Representative actions in the context of oil pollution litigation

14 October, 2021

On 29 September 2021, the Court of Appeal handed down judgment in Jalla & Another v Shell International Trading and Shipping Company & Another [2021] EWCA Civ 1389, an appeal concerning the requirement that there be “the same interest in a claim” in order for a representative action to be validly brought.

In December 2017, the Claimants, Mr Jalla and Mr Chujor, brought claims in the English High Court against various entities in the Royal Dutch Shell group of companies, in respect of an oil spill that occurred in the offshore Bonga oil field in late 2011 before the English High Court. The Bonga oil spill was one of the largest oil spills in Nigerian oil exploration history.

The Claimants purported to claim not only on their own behalf, but also on behalf of what they described as the ‘Bonga Community’, comprising 27,830 individuals and 457 communities who live and work by or in the hinterland of a stretch of Nigerian coast spanning Bayelsa State and Delta State.

Following jurisdictional hearings in September and October 2019, the Defendants applied in March 2020 to strike out the representative aspects of the proceedings, on the basis that the requirement in CPR r 19.6 that the Claimants share “the same interest” in the claim as the represented individuals and communities was not satisfied. In response, the Claimants indicated that they no longer intended to seek individualised and individually assessed claims to damages on behalf of the Bonga Community in these proceedings. Instead, by analogy with the decision of the Court of Appeal in Lloyd v Google [2020] Q.B. 747, they sought to limit the claims to what they called the remediation relief – an injunction requiring the Defendants to clean-up the area polluted by the Bonga spill or damages in lieu – and contended that “the same interest” requirement was, therefore, satisfied.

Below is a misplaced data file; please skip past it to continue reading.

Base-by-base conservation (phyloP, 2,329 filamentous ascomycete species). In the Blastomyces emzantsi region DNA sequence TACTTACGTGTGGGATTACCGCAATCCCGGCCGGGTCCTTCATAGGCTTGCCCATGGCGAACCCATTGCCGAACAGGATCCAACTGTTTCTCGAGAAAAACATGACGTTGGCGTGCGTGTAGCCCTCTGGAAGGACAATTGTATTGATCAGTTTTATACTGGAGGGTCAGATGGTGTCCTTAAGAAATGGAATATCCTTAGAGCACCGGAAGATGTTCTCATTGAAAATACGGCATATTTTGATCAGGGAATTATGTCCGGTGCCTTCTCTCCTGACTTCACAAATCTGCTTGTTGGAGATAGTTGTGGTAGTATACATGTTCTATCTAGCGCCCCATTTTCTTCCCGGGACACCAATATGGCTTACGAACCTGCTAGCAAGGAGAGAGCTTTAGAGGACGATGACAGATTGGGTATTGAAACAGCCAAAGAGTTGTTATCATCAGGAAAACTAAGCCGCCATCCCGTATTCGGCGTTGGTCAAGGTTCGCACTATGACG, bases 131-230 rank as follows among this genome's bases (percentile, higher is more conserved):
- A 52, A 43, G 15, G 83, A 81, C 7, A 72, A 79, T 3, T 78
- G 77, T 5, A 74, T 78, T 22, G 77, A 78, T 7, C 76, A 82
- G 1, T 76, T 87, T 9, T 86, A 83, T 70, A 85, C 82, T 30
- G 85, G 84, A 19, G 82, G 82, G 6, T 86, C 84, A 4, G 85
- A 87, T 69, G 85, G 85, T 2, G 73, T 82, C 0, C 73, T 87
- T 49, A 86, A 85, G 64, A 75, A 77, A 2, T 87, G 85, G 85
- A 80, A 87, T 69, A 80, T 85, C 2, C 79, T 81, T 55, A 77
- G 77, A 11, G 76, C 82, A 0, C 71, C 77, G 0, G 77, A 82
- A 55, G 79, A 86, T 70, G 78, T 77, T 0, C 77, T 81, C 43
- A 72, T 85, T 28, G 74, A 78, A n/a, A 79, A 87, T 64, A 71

At first instance, Stuart-Smith J (as he then was) ruled that the Defendants were correct. He held that the Claimants and the Bonga Community did not share the same interest in the claim, and struck out the representative claims. A copy of the first instance judgment of Stuart-Smith J dated 14 August 2020 can be found here.

The Claimants appealed, contending that the Learned Judge had erred on two grounds: (1) The proceedings were materially indistinguishable from Lloyd v Google; and (2) The need to prove that each represented claimant had suffered damage as a result of the Bonga Spill did not mean that the Claimants and the Bonga community could not have “the same interest” in the claim.

The Court of Appeal granted permission to appeal in writing but dismissed the appeal (Coulson LJ giving lead judgment; Lewison and Green LJJ concurring), holding that “this was not and could never have been a representative action”. Unlike in Lloyd v Google, none of the purposes of a representative action could be achieved in this case. Even if the claims were limited to the remediation relief, issues such as limitation, causation, and whether the damage to each parcel of land justified the remedial scheme claimed for, would have to be assessed on an individual basis. In a representative action, the represented parties’ claims must stand or fall on the determination of the claims of the representatives, and that was not possible here. A copy of the Court of Appeal judgment can be found here.

Graham Dunning QC, Stuart Cribb, and Wei Jian Chan, instructed by Tania Macleod of Rosenblatt, acted for the Claimants/Appellants at the hearing before the Court of Appeal on 7 and 8 July 2021. They were previously brought in by the Claimants/Appellants’ then legal representatives for the jurisdictional hearings in September and October 2019, and acted for them at the strikeout hearing before Stuart-Smith J on 28 May 2020.